Tom Waring, the Wire
Rep. Mike Fitzpatrick joined the House last week in passing the Justice for Victims of Iranian Terrorism Act [H.R. 3457].
The legislation, co-sponsored by Fitzpatrick, would prohibit the president from providing sanctions relief to Iran until it has paid compensation to American victims of its terrorism who have successfully obtained judgments in U.S. courts — including 10 Bucks and Montgomery county families.
“It’s unconscionable to think that we would allow the world’s largest state sponsor of terror access to billions of dollars in sanctions relief and unfreezing of held assets while victims of Iranian terrorism are left with nothing,” Fitzpatrick said. “The Justice for Victims of Iranian Terrorism Act rights that wrong. It says simply: ‘Not one cent in sanctions relief for Iran until these families are paid.’ That’s not a partisan demand — that’s common sense.”
Fitzpatrick, the chairman of the bipartisan Task Force to Investigate Terrorism Financing, held a number of hearings on Iran and the administration’s nuclear agreement. At one hearing, an attorney testified that American citizens and families who were victims of Iranian-sponsored terrorist attacks are owed billions in compensation as awarded by United States judges under the Foreign Sovereign Immunities Act.
“In July, I wrote a letter to Secretary (Jack) Lew of the Treasury and Secretary (John) Kerry at the State Department asking whether or not they addressed the issue as part of the negotiation. That was July 29. I have yet to receive any sort of response,” said Fitzpatrick, speaking on the floor during debate. “The deafening silence from the administration has led me to believe they completely overlooked the victims of terrorism… What we’re going to do is give this money to the Islamic Republic of Iran and not to American victims. That’s wrong.”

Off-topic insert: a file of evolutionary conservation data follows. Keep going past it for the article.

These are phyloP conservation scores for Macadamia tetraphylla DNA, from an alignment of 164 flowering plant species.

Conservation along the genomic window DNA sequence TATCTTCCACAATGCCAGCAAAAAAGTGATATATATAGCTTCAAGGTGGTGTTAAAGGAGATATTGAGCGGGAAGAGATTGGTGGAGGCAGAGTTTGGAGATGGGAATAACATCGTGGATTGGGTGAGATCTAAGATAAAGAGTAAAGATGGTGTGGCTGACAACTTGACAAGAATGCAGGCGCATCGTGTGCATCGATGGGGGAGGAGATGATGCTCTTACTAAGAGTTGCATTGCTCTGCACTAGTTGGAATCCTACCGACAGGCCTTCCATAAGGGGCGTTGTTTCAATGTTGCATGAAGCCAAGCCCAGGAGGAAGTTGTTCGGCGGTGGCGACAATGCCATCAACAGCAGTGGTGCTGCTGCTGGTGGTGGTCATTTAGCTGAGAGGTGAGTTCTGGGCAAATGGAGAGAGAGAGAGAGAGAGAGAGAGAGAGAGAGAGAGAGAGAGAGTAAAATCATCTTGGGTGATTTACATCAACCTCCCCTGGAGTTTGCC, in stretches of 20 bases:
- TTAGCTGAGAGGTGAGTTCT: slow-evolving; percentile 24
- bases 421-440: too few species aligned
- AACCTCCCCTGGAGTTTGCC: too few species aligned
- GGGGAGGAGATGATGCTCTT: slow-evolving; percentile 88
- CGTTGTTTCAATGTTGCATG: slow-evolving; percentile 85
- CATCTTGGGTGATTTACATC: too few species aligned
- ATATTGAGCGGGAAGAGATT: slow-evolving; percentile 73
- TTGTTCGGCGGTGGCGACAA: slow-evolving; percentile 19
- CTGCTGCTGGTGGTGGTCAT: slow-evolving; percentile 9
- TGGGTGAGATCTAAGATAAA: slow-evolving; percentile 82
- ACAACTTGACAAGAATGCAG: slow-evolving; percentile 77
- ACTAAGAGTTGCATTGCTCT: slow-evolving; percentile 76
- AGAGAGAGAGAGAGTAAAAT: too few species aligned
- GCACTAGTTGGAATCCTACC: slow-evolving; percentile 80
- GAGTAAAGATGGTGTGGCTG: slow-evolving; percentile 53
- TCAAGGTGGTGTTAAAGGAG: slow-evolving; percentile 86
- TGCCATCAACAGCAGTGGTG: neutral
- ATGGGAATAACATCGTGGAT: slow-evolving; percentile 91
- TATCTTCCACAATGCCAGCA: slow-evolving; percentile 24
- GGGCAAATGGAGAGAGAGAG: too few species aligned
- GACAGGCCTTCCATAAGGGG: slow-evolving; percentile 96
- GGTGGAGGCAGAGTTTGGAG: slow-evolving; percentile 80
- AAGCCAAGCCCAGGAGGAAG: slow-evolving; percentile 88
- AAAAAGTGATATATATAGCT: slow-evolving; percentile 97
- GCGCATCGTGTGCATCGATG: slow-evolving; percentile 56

U.S. courts have held Iran liable for a number of attacks carried out by its terrorist proxies, including the 1983 bombing of the U.S. Marine barracks in Beirut and 1996 bombing of the Khobar Towers in Saudi Arabia, which together killed 260 American servicemen. These attacks were linked in court to Iranian support or financing.
Dozens of such judgments remain outstanding — with over $40 billion in unpaid damages through more than 80 cases over the last 15 years, according to the Congressional Research Service. Overall, 40 Pennsylvania families are included in suits against Iran.
In other news, Fitzpatrick released the following statement regarding the announcement that Speaker John Boehner will resign from the speakership and his seat in Congress:
“Under Speaker Boehner’s leadership this House has worked to represent the American people and their interests every day. There is no doubt the Speaker loves his country, his state and this institution. His decision today is the most humble, graceful and selfless act that I’ve seen in my time in Congress. I wish him nothing but the best in his future endeavors.”